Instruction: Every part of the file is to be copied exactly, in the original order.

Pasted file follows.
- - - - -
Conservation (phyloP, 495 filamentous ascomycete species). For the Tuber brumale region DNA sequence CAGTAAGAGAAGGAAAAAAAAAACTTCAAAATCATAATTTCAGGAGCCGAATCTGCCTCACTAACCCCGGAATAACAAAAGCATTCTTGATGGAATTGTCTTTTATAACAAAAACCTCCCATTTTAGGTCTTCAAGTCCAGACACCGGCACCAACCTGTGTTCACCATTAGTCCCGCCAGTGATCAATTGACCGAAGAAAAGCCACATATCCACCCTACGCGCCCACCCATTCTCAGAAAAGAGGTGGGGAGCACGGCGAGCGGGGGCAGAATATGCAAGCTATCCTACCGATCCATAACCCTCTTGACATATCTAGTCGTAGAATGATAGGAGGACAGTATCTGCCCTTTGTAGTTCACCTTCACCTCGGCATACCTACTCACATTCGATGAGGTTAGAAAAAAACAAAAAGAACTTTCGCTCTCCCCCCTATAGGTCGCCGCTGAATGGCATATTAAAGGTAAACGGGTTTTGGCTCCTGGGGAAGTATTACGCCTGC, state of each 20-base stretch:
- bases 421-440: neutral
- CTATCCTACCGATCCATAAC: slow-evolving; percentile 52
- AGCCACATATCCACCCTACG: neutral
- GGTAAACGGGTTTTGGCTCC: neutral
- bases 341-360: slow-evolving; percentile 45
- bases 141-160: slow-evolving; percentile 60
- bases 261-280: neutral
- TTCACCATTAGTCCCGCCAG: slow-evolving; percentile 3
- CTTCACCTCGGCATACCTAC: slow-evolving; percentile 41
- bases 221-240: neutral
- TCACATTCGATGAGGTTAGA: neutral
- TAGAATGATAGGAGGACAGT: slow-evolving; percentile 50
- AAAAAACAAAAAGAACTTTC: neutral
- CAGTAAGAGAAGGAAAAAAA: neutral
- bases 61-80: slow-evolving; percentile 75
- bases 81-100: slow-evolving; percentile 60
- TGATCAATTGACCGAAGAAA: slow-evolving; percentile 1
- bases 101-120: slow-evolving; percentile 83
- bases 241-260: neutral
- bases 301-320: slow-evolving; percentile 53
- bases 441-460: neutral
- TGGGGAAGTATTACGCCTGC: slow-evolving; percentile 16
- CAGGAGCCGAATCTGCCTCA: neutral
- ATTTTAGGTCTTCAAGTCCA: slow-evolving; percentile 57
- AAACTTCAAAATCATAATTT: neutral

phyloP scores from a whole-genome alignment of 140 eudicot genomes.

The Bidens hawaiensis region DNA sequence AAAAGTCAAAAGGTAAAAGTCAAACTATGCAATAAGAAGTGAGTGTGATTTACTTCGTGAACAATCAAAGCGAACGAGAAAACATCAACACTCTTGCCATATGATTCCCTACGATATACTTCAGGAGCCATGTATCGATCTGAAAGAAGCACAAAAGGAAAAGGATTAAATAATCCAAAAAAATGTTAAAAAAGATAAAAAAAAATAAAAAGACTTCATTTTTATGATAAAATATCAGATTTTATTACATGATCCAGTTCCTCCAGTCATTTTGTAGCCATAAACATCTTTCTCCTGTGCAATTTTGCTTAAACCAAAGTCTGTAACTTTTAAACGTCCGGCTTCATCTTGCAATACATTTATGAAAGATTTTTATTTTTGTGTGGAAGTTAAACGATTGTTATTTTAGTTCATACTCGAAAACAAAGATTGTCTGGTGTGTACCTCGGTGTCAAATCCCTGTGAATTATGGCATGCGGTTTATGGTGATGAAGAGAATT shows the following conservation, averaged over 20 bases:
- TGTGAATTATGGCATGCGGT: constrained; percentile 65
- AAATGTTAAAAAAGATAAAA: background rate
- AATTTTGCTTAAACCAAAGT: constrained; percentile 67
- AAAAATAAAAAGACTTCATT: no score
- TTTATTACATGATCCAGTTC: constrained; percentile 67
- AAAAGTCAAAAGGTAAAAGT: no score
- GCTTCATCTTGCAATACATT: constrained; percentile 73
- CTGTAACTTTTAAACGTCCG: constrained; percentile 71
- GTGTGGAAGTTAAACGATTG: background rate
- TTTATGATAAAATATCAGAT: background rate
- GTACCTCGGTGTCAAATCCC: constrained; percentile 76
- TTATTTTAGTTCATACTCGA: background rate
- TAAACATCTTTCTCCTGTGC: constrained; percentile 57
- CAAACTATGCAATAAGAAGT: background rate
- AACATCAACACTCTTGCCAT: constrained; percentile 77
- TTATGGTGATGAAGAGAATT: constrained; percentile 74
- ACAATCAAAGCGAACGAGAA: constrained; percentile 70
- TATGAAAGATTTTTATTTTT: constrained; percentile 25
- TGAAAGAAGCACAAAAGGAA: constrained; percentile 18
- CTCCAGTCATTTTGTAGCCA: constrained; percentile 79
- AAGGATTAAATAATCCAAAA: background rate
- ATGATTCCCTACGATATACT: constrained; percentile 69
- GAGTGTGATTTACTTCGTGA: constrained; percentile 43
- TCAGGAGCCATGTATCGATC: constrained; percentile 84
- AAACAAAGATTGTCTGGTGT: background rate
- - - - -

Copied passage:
Conservation (phyloP, 495 filamentous ascomycete species). For the Tuber brumale region DNA sequence CAGTAAGAGAAGGAAAAAAAAAACTTCAAAATCATAATTTCAGGAGCCGAATCTGCCTCACTAACCCCGGAATAACAAAAGCATTCTTGATGGAATTGTCTTTTATAACAAAAACCTCCCATTTTAGGTCTTCAAGTCCAGACACCGGCACCAACCTGTGTTCACCATTAGTCCCGCCAGTGATCAATTGACCGAAGAAAAGCCACATATCCACCCTACGCGCCCACCCATTCTCAGAAAAGAGGTGGGGAGCACGGCGAGCGGGGGCAGAATATGCAAGCTATCCTACCGATCCATAACCCTCTTGACATATCTAGTCGTAGAATGATAGGAGGACAGTATCTGCCCTTTGTAGTTCACCTTCACCTCGGCATACCTACTCACATTCGATGAGGTTAGAAAAAAACAAAAAGAACTTTCGCTCTCCCCCCTATAGGTCGCCGCTGAATGGCATATTAAAGGTAAACGGGTTTTGGCTCCTGGGGAAGTATTACGCCTGC, state of each 20-base stretch:
- bases 421-440: neutral
- CTATCCTACCGATCCATAAC: slow-evolving; percentile 52
- AGCCACATATCCACCCTACG: neutral
- GGTAAACGGGTTTTGGCTCC: neutral
- bases 341-360: slow-evolving; percentile 45
- bases 141-160: slow-evolving; percentile 60
- bases 261-280: neutral
- TTCACCATTAGTCCCGCCAG: slow-evolving; percentile 3
- CTTCACCTCGGCATACCTAC: slow-evolving; percentile 41
- bases 221-240: neutral
- TCACATTCGATGAGGTTAGA: neutral
- TAGAATGATAGGAGGACAGT: slow-evolving; percentile 50
- AAAAAACAAAAAGAACTTTC: neutral
- CAGTAAGAGAAGGAAAAAAA: neutral
- bases 61-80: slow-evolving; percentile 75
- bases 81-100: slow-evolving; percentile 60
- TGATCAATTGACCGAAGAAA: slow-evolving; percentile 1
- bases 101-120: slow-evolving; percentile 83
- bases 241-260: neutral
- bases 301-320: slow-evolving; percentile 53
- bases 441-460: neutral
- TGGGGAAGTATTACGCCTGC: slow-evolving; percentile 16
- CAGGAGCCGAATCTGCCTCA: neutral
- ATTTTAGGTCTTCAAGTCCA: slow-evolving; percentile 57
- AAACTTCAAAATCATAATTT: neutral

phyloP scores from a whole-genome alignment of 140 eudicot genomes.

The Bidens hawaiensis region DNA sequence AAAAGTCAAAAGGTAAAAGTCAAACTATGCAATAAGAAGTGAGTGTGATTTACTTCGTGAACAATCAAAGCGAACGAGAAAACATCAACACTCTTGCCATATGATTCCCTACGATATACTTCAGGAGCCATGTATCGATCTGAAAGAAGCACAAAAGGAAAAGGATTAAATAATCCAAAAAAATGTTAAAAAAGATAAAAAAAAATAAAAAGACTTCATTTTTATGATAAAATATCAGATTTTATTACATGATCCAGTTCCTCCAGTCATTTTGTAGCCATAAACATCTTTCTCCTGTGCAATTTTGCTTAAACCAAAGTCTGTAACTTTTAAACGTCCGGCTTCATCTTGCAATACATTTATGAAAGATTTTTATTTTTGTGTGGAAGTTAAACGATTGTTATTTTAGTTCATACTCGAAAACAAAGATTGTCTGGTGTGTACCTCGGTGTCAAATCCCTGTGAATTATGGCATGCGGTTTATGGTGATGAAGAGAATT shows the following conservation, averaged over 20 bases:
- TGTGAATTATGGCATGCGGT: constrained; percentile 65
- AAATGTTAAAAAAGATAAAA: background rate
- AATTTTGCTTAAACCAAAGT: constrained; percentile 67
- AAAAATAAAAAGACTTCATT: no score
- TTTATTACATGATCCAGTTC: constrained; percentile 67
- AAAAGTCAAAAGGTAAAAGT: no score
- GCTTCATCTTGCAATACATT: constrained; percentile 73
- CTGTAACTTTTAAACGTCCG: constrained; percentile 71
- GTGTGGAAGTTAAACGATTG: background rate
- TTTATGATAAAATATCAGAT: background rate
- GTACCTCGGTGTCAAATCCC: constrained; percentile 76
- TTATTTTAGTTCATACTCGA: background rate
- TAAACATCTTTCTCCTGTGC: constrained; percentile 57
- CAAACTATGCAATAAGAAGT: background rate
- AACATCAACACTCTTGCCAT: constrained; percentile 77
- TTATGGTGATGAAGAGAATT: constrained; percentile 74
- ACAATCAAAGCGAACGAGAA: constrained; percentile 70
- TATGAAAGATTTTTATTTTT: constrained; percentile 25
- TGAAAGAAGCACAAAAGGAA: constrained; percentile 18
- CTCCAGTCATTTTGTAGCCA: constrained; percentile 79
- AAGGATTAAATAATCCAAAA: background rate
- ATGATTCCCTACGATATACT: constrained; percentile 69
- GAGTGTGATTTACTTCGTGA: constrained; percentile 43
- TCAGGAGCCATGTATCGATC: constrained; percentile 84
- AAACAAAGATTGTCTGGTGT: background rate